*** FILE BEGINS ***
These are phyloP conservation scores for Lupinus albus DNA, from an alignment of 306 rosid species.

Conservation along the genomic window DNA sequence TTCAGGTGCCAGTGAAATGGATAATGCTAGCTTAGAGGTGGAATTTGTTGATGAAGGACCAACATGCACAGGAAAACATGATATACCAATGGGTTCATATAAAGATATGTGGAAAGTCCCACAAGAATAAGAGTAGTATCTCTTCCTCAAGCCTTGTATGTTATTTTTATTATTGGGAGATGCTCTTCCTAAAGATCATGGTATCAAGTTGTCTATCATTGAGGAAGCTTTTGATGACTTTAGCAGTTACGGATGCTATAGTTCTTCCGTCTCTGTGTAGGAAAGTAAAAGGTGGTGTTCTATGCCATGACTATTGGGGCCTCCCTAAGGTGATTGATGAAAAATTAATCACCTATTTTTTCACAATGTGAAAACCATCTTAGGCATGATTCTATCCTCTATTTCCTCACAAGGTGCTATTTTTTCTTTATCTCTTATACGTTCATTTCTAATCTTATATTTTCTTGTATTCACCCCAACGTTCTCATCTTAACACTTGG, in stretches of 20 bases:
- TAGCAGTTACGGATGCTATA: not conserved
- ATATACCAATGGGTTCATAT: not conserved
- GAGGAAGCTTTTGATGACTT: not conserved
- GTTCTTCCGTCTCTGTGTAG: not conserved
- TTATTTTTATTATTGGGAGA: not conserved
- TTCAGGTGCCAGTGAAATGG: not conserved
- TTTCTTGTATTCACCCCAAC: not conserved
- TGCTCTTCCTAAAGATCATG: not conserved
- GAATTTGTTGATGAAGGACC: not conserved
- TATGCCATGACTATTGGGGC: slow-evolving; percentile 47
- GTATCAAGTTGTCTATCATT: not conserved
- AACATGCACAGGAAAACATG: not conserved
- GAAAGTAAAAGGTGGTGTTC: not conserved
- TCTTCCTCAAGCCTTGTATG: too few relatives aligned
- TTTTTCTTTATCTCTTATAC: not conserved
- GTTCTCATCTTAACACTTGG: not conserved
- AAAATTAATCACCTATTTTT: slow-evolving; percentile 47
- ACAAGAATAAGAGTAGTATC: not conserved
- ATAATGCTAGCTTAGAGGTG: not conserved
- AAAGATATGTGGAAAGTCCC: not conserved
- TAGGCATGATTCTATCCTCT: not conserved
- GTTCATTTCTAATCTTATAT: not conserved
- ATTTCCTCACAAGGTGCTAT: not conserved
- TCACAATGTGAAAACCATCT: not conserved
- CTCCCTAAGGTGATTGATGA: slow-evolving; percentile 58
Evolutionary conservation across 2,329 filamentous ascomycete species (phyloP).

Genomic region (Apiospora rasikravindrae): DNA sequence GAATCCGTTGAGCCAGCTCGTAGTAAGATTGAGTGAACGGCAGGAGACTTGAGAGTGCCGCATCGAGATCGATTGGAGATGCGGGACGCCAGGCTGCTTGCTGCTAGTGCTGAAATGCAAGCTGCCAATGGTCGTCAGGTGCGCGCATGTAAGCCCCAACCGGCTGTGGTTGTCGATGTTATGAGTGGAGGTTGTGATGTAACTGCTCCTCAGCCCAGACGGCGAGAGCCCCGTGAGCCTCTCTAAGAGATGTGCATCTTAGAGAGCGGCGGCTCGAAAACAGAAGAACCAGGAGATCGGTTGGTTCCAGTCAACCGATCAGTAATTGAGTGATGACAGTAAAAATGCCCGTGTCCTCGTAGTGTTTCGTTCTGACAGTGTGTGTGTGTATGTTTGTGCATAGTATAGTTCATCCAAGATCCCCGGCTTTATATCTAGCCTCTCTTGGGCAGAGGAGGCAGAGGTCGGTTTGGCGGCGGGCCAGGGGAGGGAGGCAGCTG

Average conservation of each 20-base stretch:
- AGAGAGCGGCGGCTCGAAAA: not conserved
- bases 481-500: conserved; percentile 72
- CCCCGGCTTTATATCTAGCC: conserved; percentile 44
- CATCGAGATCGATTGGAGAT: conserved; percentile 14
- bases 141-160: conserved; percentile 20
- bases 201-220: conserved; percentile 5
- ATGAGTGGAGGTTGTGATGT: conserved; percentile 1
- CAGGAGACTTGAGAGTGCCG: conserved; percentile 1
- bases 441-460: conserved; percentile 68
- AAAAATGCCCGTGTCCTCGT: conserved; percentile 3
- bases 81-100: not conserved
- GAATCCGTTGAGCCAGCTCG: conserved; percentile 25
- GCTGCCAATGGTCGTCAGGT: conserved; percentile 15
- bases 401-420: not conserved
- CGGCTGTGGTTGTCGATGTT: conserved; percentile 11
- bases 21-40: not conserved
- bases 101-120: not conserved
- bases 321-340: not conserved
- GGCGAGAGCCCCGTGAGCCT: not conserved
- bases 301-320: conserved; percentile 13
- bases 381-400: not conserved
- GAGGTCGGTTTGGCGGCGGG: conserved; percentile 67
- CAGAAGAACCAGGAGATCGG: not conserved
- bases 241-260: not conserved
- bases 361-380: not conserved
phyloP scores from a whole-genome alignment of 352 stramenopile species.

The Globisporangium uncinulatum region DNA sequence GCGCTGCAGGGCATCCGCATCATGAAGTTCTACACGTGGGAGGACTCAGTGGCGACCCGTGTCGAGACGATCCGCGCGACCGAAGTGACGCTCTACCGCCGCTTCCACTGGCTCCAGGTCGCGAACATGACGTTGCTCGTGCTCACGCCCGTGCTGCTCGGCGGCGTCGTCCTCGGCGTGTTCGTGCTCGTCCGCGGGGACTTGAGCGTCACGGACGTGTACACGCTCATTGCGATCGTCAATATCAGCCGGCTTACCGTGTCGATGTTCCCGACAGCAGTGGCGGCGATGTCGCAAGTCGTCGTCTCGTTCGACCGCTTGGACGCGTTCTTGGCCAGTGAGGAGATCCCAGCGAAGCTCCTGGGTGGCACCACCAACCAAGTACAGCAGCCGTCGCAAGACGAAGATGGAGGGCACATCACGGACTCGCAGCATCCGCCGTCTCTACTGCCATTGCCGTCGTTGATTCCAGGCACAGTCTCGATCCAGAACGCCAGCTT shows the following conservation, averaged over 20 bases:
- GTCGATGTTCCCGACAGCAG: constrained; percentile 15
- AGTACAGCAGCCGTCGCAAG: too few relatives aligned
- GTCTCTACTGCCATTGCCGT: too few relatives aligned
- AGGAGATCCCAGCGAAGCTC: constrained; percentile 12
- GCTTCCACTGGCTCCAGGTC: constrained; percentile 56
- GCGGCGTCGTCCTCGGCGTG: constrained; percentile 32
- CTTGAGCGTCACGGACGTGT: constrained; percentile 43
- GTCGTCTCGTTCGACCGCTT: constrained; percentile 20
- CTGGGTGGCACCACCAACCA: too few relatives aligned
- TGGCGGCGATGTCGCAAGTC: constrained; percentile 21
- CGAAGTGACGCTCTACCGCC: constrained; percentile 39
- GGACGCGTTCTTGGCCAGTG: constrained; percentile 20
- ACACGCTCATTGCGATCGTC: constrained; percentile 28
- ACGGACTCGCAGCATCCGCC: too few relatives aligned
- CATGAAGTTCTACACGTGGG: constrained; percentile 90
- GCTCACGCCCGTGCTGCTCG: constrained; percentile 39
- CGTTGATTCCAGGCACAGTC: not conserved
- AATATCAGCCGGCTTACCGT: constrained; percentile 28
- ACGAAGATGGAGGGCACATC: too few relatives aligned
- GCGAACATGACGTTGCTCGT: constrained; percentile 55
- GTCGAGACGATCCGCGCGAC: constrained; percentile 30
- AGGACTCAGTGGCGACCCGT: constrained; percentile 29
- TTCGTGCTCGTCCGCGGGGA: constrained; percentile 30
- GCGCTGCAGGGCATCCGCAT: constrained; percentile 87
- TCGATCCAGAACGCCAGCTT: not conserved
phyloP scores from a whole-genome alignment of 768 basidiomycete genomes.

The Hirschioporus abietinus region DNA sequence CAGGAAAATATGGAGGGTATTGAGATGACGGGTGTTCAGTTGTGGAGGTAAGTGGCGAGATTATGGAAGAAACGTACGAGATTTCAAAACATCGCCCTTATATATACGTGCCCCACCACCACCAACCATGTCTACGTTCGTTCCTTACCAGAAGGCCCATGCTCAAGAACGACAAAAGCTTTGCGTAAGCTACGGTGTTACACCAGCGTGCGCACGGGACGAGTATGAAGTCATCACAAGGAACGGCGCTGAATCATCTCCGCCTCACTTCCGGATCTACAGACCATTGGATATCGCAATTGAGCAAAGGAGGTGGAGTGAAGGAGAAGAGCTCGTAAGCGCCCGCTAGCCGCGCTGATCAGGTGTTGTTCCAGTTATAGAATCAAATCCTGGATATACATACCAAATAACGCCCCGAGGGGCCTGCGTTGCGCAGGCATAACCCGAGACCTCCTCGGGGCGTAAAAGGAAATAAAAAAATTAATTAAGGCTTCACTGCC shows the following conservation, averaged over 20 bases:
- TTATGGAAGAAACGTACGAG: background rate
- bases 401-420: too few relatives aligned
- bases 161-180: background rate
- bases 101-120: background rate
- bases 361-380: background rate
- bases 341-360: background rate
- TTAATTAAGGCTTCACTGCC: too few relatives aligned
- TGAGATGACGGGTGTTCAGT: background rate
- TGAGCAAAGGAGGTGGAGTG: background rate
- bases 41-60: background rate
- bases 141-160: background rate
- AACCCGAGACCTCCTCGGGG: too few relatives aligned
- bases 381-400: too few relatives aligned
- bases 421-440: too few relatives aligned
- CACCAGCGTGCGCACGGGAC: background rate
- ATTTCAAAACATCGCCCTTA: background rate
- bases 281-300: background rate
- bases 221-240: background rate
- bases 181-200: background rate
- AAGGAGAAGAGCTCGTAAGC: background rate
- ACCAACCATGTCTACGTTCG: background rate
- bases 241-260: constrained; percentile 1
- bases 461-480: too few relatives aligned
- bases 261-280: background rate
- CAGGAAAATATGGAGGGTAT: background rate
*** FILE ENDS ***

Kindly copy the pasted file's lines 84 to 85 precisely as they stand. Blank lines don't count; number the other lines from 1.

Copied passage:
The Hirschioporus abietinus region DNA sequence CAGGAAAATATGGAGGGTATTGAGATGACGGGTGTTCAGTTGTGGAGGTAAGTGGCGAGATTATGGAAGAAACGTACGAGATTTCAAAACATCGCCCTTATATATACGTGCCCCACCACCACCAACCATGTCTACGTTCGTTCCTTACCAGAAGGCCCATGCTCAAGAACGACAAAAGCTTTGCGTAAGCTACGGTGTTACACCAGCGTGCGCACGGGACGAGTATGAAGTCATCACAAGGAACGGCGCTGAATCATCTCCGCCTCACTTCCGGATCTACAGACCATTGGATATCGCAATTGAGCAAAGGAGGTGGAGTGAAGGAGAAGAGCTCGTAAGCGCCCGCTAGCCGCGCTGATCAGGTGTTGTTCCAGTTATAGAATCAAATCCTGGATATACATACCAAATAACGCCCCGAGGGGCCTGCGTTGCGCAGGCATAACCCGAGACCTCCTCGGGGCGTAAAAGGAAATAAAAAAATTAATTAAGGCTTCACTGCC shows the following conservation, averaged over 20 bases:
- TTATGGAAGAAACGTACGAG: background rate